What’s driving the two-year Cypress Creek Bridge timeline?

Published 6:58 pm Wednesday, April 17, 2024

The Virginia Department of Transportation’s nearly two-year timeline for rehabilitating the Cypress Creek Bridge is one of the longest Isle of Wight County has seen in recent history, but what’s driving it?

Since January, the circa-1975, 1,500-foot-long bridge that connects downtown Smithfield with the east end of town has been restricted to a single westbound lane. Until the project’s estimated fall 2025 completion date, eastbound motorists are to use the Route 10 Bypass to leave town, a detour that’s seen frequent bumper-to-bumper rush hour traffic over the past four months. Prior to the restriction, the bridge saw an estimated 12,000 vehicular trips daily.

VDOT projected a similar 20-month reconstruction timeline in March 2016 when it demolished the circa-1936 Carrsville Highway Bridge through southern Isle of Wight County that connects Suffolk with Franklin.

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The 2017-completed, roughly 1,800-foot-long replacement Carrsville Community Memorial Bridge, which sees an estimated 2,900 vehicles daily, opened to traffic in August of that year, three months ahead of schedule.

In 2022, VDOT restricted the shorter but wider four-lane Route 460 Bridge over the Blackwater River that connects Isle of Wight and Southampton counties to one eastbound and one westbound lane for eight months to facilitate repairs to the circa-1987 structure that included new composite concrete decking and parapets. The bridge reopened on schedule in November of that year.

VDOT has cautioned against drawing any conclusions from a comparison of the Cypress Creek Bridge timeline to seemingly similar projects.

“Differences in construction timelines at different structures cannot be accurately compared, without extensive research, as the determining factors vary too widely between locations,” said VDOT spokeswoman Kelly Alvord.

Crofton Construction, the Portsmouth-based contractor VDOT awarded the $8.6 million Cypress Creek contract in September, officially began the project’s construction phase on Dec. 4 though the restricted travel didn’t begin until Jan. 22. The work includes underwater pile repairs, the demolition and replacement of multiple bridge spans, the repainting of steel beams, and replacing the bridge’s sidewalk and barriers.

“This particular project also involves the innovative utilization of a longer-life carbon fiber reinforced polymer strands for the beams that serves to lessen the normal deterioration of underwater piles when exposed to marine conditions,” Alvord said.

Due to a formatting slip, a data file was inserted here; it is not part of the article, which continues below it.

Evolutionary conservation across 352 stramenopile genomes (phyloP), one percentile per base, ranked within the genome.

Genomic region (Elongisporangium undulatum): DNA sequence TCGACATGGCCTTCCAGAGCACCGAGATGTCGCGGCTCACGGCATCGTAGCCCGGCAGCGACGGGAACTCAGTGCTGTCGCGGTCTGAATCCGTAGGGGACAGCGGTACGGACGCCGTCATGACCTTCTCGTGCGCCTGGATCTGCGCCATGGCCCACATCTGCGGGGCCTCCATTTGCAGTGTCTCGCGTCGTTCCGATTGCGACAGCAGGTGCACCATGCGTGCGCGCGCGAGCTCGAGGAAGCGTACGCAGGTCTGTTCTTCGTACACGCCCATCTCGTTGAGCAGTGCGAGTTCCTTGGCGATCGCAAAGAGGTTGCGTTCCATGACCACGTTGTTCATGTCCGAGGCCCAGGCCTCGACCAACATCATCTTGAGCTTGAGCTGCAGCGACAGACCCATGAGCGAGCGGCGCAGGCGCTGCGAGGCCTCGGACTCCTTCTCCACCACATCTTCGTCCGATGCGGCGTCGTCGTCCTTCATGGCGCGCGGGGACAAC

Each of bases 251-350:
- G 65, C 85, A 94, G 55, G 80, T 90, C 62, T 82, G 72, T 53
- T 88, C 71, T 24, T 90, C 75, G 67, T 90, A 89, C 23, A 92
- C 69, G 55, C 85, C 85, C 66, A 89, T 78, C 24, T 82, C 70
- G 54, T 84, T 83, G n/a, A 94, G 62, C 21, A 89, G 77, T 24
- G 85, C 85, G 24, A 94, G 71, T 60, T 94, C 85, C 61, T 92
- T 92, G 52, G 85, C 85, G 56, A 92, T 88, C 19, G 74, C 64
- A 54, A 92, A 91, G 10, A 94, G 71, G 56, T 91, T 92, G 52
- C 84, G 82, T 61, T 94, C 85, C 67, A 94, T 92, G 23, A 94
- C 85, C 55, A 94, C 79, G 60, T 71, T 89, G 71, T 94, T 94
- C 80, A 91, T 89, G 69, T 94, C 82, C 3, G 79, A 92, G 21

Part of what’s driving the fall 2025 completion date is limited work hours to maintain one-way travel and reduce impacts on nearby residents and businesses. Bridge and road projects that don’t have to maintain vehicular and pedestrian traffic can have a shortened construction timeline, as crews can work simultaneously on various tasks and stage equipment and supplies on the bridge surface, Alvord said.

VDOT’s phased approach to bridge repairs, according to the agency’s website, begins long before anyone ever sees orange cones on the road. VDOT evaluated three options during the project’s design phase: closing the bridge entirely, maintaining two-way traffic via a temporary traffic signal, and the one-way westbound option VDOT ultimately chose in December based on the urging of the Town of Smithfield and Isle of Wight County to minimize the project’s impact on fire and ambulance response times.

Other factors that can extend a project’s estimated time to completion, Alvord said, include the need to construct temporary structures or work platforms for site access, the nationwide supply chain shortages and delays that have persisted since the height of the COVID-19 pandemic and weather-related impacts like high water at the bridge.

The first of four planned five-day closures of both bridge lanes, which was originally to last April 8-12, finished a full 3½ days early on April 9.

According to Alvord, Crofton’s contract includes a cash incentive to finish the work early.  VDOT has agreed to pay Crofton an extra $4,000 per day the project is completed ahead of schedule, capped at $180,000, and a $4,000 per day penalty, capped at $360,000, for each day past the deadline the work goes unfinished.

Editor’s note: This story is updated to include information on cash incentives for the contractor to finish early, and disincentives for finishing late.